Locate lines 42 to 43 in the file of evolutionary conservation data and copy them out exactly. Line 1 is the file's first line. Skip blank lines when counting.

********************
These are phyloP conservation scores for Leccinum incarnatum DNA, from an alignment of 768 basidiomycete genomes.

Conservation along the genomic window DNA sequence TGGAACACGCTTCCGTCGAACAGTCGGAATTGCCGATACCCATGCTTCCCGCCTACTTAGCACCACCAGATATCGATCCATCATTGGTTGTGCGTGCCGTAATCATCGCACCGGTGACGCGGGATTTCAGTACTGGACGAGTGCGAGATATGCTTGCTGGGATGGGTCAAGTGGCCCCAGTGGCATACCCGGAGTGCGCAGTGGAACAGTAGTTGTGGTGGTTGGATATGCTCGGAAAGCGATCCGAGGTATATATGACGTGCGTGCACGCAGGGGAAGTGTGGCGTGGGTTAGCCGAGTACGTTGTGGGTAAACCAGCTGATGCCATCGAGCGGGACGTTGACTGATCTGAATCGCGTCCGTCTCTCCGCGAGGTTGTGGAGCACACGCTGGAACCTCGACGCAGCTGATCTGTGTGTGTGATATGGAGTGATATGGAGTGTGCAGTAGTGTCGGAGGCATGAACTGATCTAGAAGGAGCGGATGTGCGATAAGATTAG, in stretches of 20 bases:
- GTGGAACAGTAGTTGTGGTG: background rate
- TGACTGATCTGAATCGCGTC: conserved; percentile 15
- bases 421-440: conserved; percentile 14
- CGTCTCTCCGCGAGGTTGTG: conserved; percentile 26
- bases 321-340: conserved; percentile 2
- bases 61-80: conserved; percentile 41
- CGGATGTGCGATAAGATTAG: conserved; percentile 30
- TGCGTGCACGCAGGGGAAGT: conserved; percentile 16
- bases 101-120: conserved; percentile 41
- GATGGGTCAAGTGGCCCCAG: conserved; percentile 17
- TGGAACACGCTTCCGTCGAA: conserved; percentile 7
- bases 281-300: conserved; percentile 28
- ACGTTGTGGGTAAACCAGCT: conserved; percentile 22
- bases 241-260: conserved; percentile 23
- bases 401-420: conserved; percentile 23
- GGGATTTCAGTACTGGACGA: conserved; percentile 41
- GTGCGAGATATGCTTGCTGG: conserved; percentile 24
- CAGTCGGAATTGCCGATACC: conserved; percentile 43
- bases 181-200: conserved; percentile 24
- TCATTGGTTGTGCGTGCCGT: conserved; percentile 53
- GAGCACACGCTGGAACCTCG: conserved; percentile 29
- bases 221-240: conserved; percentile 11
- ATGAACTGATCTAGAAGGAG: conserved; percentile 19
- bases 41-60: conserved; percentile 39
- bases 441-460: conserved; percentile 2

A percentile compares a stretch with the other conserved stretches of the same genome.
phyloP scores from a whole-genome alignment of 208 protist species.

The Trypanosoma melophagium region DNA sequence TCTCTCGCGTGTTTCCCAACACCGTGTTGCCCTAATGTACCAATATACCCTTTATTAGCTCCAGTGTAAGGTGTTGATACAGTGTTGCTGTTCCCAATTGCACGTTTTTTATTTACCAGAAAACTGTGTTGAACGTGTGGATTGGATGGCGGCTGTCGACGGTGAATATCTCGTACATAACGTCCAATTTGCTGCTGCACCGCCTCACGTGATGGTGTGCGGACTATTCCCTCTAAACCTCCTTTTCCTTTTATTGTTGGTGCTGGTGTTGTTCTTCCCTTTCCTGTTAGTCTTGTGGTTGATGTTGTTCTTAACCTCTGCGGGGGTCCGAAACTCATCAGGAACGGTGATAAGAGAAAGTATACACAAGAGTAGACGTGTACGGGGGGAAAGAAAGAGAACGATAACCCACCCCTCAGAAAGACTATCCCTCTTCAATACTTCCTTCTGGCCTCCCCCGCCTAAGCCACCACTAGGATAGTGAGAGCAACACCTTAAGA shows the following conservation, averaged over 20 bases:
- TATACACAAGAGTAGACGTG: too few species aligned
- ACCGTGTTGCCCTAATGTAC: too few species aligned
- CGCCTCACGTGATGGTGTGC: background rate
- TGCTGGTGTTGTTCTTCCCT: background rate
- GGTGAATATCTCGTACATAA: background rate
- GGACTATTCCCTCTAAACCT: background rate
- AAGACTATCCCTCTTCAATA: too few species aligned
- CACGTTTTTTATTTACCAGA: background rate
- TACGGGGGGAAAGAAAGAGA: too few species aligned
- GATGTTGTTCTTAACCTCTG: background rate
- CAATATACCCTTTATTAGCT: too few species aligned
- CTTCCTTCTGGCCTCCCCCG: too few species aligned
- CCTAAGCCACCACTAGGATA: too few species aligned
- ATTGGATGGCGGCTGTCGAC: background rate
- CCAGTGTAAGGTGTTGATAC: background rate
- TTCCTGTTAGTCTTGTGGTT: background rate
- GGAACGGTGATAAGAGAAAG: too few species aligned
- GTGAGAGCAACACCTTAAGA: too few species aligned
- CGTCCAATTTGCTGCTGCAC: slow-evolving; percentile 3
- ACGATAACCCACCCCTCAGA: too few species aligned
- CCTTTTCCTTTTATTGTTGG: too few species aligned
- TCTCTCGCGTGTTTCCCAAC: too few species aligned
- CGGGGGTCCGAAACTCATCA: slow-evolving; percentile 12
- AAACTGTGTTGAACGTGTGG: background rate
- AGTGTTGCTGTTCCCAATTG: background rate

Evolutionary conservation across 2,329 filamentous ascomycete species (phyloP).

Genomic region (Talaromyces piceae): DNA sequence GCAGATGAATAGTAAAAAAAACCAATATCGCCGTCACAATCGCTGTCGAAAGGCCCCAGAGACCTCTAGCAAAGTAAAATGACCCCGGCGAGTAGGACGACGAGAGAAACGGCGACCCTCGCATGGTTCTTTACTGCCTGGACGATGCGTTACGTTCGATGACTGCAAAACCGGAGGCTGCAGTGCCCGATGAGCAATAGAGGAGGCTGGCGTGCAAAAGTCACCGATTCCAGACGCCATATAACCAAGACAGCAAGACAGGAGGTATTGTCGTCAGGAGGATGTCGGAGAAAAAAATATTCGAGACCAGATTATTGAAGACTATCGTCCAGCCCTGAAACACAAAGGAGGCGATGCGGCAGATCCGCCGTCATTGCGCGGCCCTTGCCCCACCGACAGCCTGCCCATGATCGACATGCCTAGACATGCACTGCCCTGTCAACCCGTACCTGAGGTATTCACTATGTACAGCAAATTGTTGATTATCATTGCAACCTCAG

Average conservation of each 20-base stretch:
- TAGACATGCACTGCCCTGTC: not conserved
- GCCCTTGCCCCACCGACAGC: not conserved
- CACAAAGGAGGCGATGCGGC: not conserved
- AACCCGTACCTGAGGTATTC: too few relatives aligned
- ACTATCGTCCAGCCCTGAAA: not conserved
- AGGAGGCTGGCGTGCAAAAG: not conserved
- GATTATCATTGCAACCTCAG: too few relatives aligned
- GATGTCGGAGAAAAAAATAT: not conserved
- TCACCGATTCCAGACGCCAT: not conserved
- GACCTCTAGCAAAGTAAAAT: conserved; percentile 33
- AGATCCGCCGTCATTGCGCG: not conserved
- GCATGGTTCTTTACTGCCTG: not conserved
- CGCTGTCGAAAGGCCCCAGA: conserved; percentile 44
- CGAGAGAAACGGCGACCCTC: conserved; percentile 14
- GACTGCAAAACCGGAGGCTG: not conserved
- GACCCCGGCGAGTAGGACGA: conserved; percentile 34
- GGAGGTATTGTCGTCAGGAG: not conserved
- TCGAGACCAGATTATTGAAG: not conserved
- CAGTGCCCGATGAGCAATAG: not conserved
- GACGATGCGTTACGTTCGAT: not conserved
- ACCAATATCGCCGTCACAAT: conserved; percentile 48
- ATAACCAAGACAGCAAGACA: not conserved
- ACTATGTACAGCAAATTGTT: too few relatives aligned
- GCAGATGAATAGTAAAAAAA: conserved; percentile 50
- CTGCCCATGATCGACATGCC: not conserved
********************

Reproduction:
- CTTCCTTCTGGCCTCCCCCG: too few species aligned
- CCTAAGCCACCACTAGGATA: too few species aligned